According to my research, only 11% of businesses don’t segment their emails. That means 89% do, which is pretty close to everyone that matters, since we can safely assume there will always be a handful of businesses that won’t bother.
However, just because almost everyone is segmenting doesn’t mean everyone has reached the level of sophistication of a business like Petsmart. And that’s where your competitive advantage can kick in. You’re probably among the 89% of brands doing email segmentation. But are you doing the basic stuff only, or constantly growing in sophisticated segmenting?
Email segmentation is absolutely required in order to do targeted email marketing, and targeted email marketing is simply required in today’s world with its attention-challenged consumers and over-crowded inboxes. Anything you can do to target a message and sound less generic works in your favor. Even something as simple as segmenting by gender can help you to deliver more relevant email marketing.
Knowing you need to segment, however, is not the same as having the data you need to do so. Let’s compare collecting data to looking at my picture. If you check out my photo at the end of this post, you’ll see I am a middle-aged male. Would that tell you enough to target your marketing to me? That depends on what you’re selling, so maybe. You could at least put me in the male category and take a guess at my age.
On the surface, you might even learn a little more about me. You can probably see why I wouldn’t be interested in any hair care products, for example. But would you know I have an addiction to Italian sports cars? Or that I have kids? Or that I play hockey? A photo can’t tell you any of that, nor can my email address if I subscribe at your website. You can only get that information by knowing what kinds of emails I open and engage with, which websites I visit, what I look at when shopping online, and what I buy. You could also get this kind of information by offering a Preference Center or sending me a survey and letting me choose to tell you about myself. But you would never know any of this based on my gender and age. You need to collect data about me in order to target marketing to me.
So why should you strive to collect this kind of data and move past basic segmentation? The reasons for constantly improving your email segmentation are many, and include:
Email segmentation can be as basic as ZIP code or gender, or it can get extremely sophisticated—and should. You don’t go from zero to 60 with complex segmentation, but you can keep moving it forward, constantly adding another layer of complexity as you master one and move on to another. Consider all of the ways you might segment your emails, now and in the future:
There are the basics:
There’s degree of engagement:
There’s the data from web analytics:
If you’re a B2B marketer, you might segment by:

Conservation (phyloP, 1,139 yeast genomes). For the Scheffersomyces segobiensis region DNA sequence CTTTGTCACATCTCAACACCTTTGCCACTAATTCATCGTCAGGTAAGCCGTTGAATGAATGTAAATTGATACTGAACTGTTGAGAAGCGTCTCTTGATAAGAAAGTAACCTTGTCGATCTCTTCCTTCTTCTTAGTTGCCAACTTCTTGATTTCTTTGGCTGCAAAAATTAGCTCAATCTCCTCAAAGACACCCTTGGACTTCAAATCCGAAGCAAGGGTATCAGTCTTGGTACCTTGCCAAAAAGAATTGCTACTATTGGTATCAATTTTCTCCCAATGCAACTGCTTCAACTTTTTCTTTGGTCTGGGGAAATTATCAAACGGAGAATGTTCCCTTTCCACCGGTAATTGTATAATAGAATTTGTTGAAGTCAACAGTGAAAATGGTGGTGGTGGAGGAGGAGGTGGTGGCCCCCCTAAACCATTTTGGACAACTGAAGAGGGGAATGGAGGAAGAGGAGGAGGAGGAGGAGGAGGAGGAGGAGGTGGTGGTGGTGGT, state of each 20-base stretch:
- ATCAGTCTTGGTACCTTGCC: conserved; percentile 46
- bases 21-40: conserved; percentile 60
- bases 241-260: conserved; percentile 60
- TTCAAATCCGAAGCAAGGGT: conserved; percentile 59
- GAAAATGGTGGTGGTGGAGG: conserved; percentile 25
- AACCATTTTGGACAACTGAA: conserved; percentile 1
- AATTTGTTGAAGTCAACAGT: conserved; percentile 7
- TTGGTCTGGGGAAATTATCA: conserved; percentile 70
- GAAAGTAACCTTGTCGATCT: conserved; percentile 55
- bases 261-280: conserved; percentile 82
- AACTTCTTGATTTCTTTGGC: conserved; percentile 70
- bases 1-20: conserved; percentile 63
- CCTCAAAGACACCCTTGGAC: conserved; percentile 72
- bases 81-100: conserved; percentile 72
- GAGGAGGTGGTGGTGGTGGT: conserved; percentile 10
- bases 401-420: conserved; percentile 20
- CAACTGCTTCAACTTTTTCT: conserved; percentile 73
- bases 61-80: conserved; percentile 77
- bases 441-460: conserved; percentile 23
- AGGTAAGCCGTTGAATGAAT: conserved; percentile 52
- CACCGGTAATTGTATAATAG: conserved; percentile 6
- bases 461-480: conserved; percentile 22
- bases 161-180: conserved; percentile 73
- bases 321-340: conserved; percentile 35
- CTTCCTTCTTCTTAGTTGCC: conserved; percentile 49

And of course, there are interests, which can be determined based on behavior or by simply asking subscribers to do a survey or by offering an incentive for people to give you more information. For example, perhaps a 10% off coupon will entice subscribers to divulge a bit more about their hobbies, activities or interests.
Then there’s where they are in life or the sales cycle. A new mother, for example, is going to have different interests than a woman with four grandchildren because she’s at a different life stage. Similarly, an IT manager shopping for a new ecommerce platform is going to move through a sales cycle, from unaware to aware to interested to convinced. You need to know where that IT manager is in the cycle, just like you need to know where that mother is in her life.
As you can see, there are many ways to segment, and you can constantly be adding new layers of segmentation as you grow in sophistication.
That said, there are two types of subscribers you will probably always have: those new to your list (the new subscribers) and those tired of it (the inactives). These are definitely worthy of their own kind of attention as part of your segmentation strategy.
New subscribers: Consider segmenting new subscribers and sending them more than a simple welcome email. Instead, send a drip campaign (a welcome series) to slowly introduce them to your brand. After a certain point, they become part of a different segment, but you’ll have learned some things about them by paying attention to what they responded to while receiving the on-boarding emails. You could maybe even entice them to divulge more information. That means you can segment them right from the start rather than wait to discover that information later.
Inactive subscribers: You’ll probably always have inactive subscribers. It’s simply human nature to lose interest over time. Don’t include the inactives with the actives. Instead, segment them out and market to them differently. First, define an “inactive.” For example, maybe it’s someone who hasn’t opened an email in over six months. Then create a segment and do a reactivation campaign for these unengaged subscribers. (And be willing to let go those who do not re-engage! They are dead weight)
It matters less how you decide to segment and more that you simply do it, and that you keep on doing it, constantly evolving your segmentation from the basic to the best that it can be. The effort will pay off with all of the rewards we mentioned above, from higher open rates to better deliverability and more.
Marco Marini has been at the forefront of email marketing since its inception as a channel. Prior to co-founding ClickMail, Marco developed pioneering email campaigns for CyberSource, eHealthInsurance, DoveBid and IBM Canada while holding key marketing roles in those organizations. Clickmail is a part of the Salesforce Marketing Cloud Partner Community in both the Channel and HubExchange programs. You can download their eMVision ExactTarget-Tableau Integration app today!